In this update:
- Promoting Revenue Transparency: 2011 Report on Oil and Gas Companies
- On International Aid Transparency and Effectiveness
- Middle East and North Africa can end legacy of human rights abuse and corruption
Promoting Revenue Transparency: 2011 Report on Oil and Gas Companies
This report, published by Transparency International in partnership with Revenue Watch, rates 44 companies on their levels of transparency. Representing 60 per cent of global oil and gas production, the companies are evaluated in three areas. If companies were more transparent about payments made to governments to exploit oil and gas resources, there would be less room for corruption and more money available for development. BHP and Woodside are included in the survey.
On International Aid Transparency and Effectiveness
Owen Barder is the Director of AidInfo – a program of Development Initiatives which aims to make information about aid more accessible. He is based in Addis Ababa, Ethiopia. Owen is also a Visiting Fellow at the Center for Global Development. His blog, Owen Abroad, includes blog posts on ‘Eight lessons from three years working on transparency’ and ‘Global Development Challenges’.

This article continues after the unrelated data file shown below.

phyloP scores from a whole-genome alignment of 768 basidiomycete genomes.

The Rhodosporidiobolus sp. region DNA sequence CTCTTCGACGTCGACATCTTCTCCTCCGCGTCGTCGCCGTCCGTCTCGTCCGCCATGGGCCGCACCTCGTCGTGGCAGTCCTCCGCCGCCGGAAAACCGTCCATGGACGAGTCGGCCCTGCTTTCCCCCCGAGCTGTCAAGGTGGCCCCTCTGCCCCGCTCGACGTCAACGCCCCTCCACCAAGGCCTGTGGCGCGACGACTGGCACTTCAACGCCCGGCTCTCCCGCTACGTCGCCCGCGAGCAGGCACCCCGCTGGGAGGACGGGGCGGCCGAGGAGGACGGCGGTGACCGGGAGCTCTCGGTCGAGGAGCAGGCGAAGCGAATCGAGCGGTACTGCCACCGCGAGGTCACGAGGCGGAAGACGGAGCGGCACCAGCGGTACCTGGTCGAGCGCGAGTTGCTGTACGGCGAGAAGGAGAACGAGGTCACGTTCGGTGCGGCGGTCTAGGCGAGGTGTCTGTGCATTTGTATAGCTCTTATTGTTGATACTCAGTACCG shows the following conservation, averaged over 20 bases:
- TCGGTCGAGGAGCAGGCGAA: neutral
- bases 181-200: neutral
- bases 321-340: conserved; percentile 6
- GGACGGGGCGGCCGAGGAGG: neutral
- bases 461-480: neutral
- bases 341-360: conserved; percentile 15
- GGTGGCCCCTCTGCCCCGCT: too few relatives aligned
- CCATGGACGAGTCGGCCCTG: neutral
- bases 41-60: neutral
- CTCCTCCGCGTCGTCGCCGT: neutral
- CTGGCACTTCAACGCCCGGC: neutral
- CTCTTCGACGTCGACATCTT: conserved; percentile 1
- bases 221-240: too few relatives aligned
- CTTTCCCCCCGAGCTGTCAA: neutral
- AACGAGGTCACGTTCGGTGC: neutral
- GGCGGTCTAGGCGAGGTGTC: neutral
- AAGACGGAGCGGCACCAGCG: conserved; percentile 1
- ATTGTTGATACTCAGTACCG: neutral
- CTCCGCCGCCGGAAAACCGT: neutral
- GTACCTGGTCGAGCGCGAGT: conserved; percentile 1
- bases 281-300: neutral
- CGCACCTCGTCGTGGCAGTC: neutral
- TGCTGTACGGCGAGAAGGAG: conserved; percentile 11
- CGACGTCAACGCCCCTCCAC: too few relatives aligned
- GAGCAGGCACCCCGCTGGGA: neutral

Middle East and North Africa can end legacy of human rights abuse and corruption
Transparency International and Amnesty International have issued a joint statement. They ‘urge leaders – particularly in Tunisia and Egypt – to deliver on their promises of swift and substantive reform, and to reaffirm their commitment to human rights and the need to fight corruption. The two organisations also reiterated their calls for an end to violence against civilians in Libya.’ They comment that ‘Respect for human rights and a strong commitment to transparency and eradicating corruption are fundamental to building sustainable, accountable and inclusive governments in the Middle East and North Africa. The time to act is now.’